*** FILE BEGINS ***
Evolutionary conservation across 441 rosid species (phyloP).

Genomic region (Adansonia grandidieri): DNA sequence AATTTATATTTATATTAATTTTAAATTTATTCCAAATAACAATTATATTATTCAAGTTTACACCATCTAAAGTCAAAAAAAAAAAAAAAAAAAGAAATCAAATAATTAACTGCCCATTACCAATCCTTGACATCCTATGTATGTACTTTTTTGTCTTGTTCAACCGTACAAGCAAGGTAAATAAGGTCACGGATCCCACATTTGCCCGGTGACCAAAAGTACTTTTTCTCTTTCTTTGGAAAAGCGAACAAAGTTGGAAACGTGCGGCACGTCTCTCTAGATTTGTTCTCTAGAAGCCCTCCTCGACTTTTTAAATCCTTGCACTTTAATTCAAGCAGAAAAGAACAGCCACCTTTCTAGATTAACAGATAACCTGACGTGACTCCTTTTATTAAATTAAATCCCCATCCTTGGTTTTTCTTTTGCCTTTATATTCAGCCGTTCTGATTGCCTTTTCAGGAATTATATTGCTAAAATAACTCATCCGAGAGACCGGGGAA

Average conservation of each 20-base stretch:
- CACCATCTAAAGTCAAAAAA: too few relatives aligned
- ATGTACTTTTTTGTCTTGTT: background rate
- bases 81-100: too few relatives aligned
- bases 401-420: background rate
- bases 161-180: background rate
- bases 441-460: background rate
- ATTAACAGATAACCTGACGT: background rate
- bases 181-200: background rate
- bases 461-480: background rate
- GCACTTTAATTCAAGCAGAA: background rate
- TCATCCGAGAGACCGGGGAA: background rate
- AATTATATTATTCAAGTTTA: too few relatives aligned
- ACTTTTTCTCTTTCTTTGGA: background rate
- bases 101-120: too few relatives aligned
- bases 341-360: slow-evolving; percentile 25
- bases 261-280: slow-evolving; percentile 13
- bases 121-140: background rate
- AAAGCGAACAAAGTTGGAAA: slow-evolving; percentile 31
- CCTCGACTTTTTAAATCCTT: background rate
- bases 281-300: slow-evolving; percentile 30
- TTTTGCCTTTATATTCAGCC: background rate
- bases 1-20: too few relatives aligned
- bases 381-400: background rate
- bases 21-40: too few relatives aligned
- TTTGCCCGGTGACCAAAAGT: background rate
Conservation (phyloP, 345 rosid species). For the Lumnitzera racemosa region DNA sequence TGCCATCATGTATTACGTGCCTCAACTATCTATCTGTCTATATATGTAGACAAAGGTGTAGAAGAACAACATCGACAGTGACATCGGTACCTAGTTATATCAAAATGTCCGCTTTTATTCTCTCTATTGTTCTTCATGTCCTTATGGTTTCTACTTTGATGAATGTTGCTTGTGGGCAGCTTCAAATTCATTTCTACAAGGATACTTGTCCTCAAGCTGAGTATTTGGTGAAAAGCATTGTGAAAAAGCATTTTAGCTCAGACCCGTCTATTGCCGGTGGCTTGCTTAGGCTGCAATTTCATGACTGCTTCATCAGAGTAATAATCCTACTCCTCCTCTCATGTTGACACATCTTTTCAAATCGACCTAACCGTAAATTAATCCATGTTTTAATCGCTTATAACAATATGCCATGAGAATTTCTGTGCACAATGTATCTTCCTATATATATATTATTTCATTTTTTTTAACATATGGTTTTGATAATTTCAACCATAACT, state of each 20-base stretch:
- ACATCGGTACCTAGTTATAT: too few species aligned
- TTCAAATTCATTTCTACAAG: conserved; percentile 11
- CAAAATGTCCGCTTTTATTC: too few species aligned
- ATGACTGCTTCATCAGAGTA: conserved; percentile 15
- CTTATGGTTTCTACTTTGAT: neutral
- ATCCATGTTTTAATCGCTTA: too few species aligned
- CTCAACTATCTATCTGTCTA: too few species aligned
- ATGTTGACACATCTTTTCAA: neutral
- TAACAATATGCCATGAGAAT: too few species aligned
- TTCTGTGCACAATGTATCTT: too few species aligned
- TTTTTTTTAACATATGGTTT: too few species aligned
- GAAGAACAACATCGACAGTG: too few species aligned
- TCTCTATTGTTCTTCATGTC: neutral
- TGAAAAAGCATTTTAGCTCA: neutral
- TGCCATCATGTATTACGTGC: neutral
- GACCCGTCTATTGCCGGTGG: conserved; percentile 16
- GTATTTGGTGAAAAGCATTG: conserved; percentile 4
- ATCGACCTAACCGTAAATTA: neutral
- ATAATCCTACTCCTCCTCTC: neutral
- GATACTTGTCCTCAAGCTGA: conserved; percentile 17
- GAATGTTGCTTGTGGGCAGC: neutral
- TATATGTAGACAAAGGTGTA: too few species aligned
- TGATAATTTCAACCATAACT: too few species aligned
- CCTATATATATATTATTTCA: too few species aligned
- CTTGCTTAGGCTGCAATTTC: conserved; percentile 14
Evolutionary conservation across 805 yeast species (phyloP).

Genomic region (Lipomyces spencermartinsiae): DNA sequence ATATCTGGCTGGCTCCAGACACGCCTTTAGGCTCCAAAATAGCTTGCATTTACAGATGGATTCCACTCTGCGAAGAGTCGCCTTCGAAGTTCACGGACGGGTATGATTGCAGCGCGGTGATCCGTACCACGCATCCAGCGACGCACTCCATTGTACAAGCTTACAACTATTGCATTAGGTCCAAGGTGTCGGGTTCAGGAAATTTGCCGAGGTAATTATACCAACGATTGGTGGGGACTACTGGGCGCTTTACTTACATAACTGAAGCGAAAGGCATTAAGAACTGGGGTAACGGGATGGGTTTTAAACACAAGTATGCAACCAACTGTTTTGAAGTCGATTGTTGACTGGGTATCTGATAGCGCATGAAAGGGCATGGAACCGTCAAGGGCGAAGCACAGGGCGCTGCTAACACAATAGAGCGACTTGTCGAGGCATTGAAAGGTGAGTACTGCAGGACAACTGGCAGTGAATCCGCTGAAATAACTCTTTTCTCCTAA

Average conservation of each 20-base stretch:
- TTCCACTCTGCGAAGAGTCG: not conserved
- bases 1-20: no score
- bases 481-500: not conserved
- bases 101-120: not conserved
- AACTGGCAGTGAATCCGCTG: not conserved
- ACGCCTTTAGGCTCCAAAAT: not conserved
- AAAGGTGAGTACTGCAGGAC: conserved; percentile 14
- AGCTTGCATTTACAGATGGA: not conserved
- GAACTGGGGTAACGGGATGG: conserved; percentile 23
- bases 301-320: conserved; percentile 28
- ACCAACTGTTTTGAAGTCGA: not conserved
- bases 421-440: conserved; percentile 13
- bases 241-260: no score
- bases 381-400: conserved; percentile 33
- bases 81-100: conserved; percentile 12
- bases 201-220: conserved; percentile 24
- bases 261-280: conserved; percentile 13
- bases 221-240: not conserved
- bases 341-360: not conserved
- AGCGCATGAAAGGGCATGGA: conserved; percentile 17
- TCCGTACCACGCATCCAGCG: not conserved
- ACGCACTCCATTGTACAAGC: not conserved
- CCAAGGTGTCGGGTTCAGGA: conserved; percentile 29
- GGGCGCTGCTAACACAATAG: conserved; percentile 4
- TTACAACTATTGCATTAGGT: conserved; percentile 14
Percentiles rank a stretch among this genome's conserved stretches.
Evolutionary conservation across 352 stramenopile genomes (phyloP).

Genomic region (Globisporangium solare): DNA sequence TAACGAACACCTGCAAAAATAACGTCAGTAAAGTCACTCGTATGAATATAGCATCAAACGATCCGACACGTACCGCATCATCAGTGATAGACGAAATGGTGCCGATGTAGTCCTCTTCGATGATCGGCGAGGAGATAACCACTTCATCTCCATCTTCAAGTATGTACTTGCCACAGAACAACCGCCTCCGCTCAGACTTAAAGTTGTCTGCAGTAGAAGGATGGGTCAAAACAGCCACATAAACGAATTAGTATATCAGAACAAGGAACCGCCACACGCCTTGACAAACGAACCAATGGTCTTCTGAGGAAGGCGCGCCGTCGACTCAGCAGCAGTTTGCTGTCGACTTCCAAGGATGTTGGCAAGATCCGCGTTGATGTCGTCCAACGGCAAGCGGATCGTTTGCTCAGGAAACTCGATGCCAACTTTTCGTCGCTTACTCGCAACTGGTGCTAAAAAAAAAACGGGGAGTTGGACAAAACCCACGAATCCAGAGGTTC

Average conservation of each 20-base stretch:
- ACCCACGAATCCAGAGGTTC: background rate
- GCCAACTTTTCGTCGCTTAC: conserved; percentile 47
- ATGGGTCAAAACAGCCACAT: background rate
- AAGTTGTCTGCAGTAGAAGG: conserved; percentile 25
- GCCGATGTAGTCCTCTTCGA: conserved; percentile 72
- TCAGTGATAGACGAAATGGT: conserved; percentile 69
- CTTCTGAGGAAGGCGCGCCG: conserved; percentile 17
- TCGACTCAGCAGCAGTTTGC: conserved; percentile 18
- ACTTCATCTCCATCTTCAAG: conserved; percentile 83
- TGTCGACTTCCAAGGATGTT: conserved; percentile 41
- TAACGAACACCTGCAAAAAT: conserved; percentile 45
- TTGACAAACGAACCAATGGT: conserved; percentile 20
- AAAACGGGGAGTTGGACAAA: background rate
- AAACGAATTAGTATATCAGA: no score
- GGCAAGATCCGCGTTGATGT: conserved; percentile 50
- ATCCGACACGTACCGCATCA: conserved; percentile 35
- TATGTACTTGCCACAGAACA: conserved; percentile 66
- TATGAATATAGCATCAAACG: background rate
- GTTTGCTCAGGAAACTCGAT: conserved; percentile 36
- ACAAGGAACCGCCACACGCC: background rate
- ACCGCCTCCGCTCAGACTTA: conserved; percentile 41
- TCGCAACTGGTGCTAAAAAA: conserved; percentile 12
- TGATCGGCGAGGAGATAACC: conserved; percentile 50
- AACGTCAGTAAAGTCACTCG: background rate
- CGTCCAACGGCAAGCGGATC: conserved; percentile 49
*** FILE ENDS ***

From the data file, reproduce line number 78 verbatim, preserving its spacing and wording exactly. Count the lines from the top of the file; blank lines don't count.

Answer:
- TCCGTACCACGCATCCAGCG: not conserved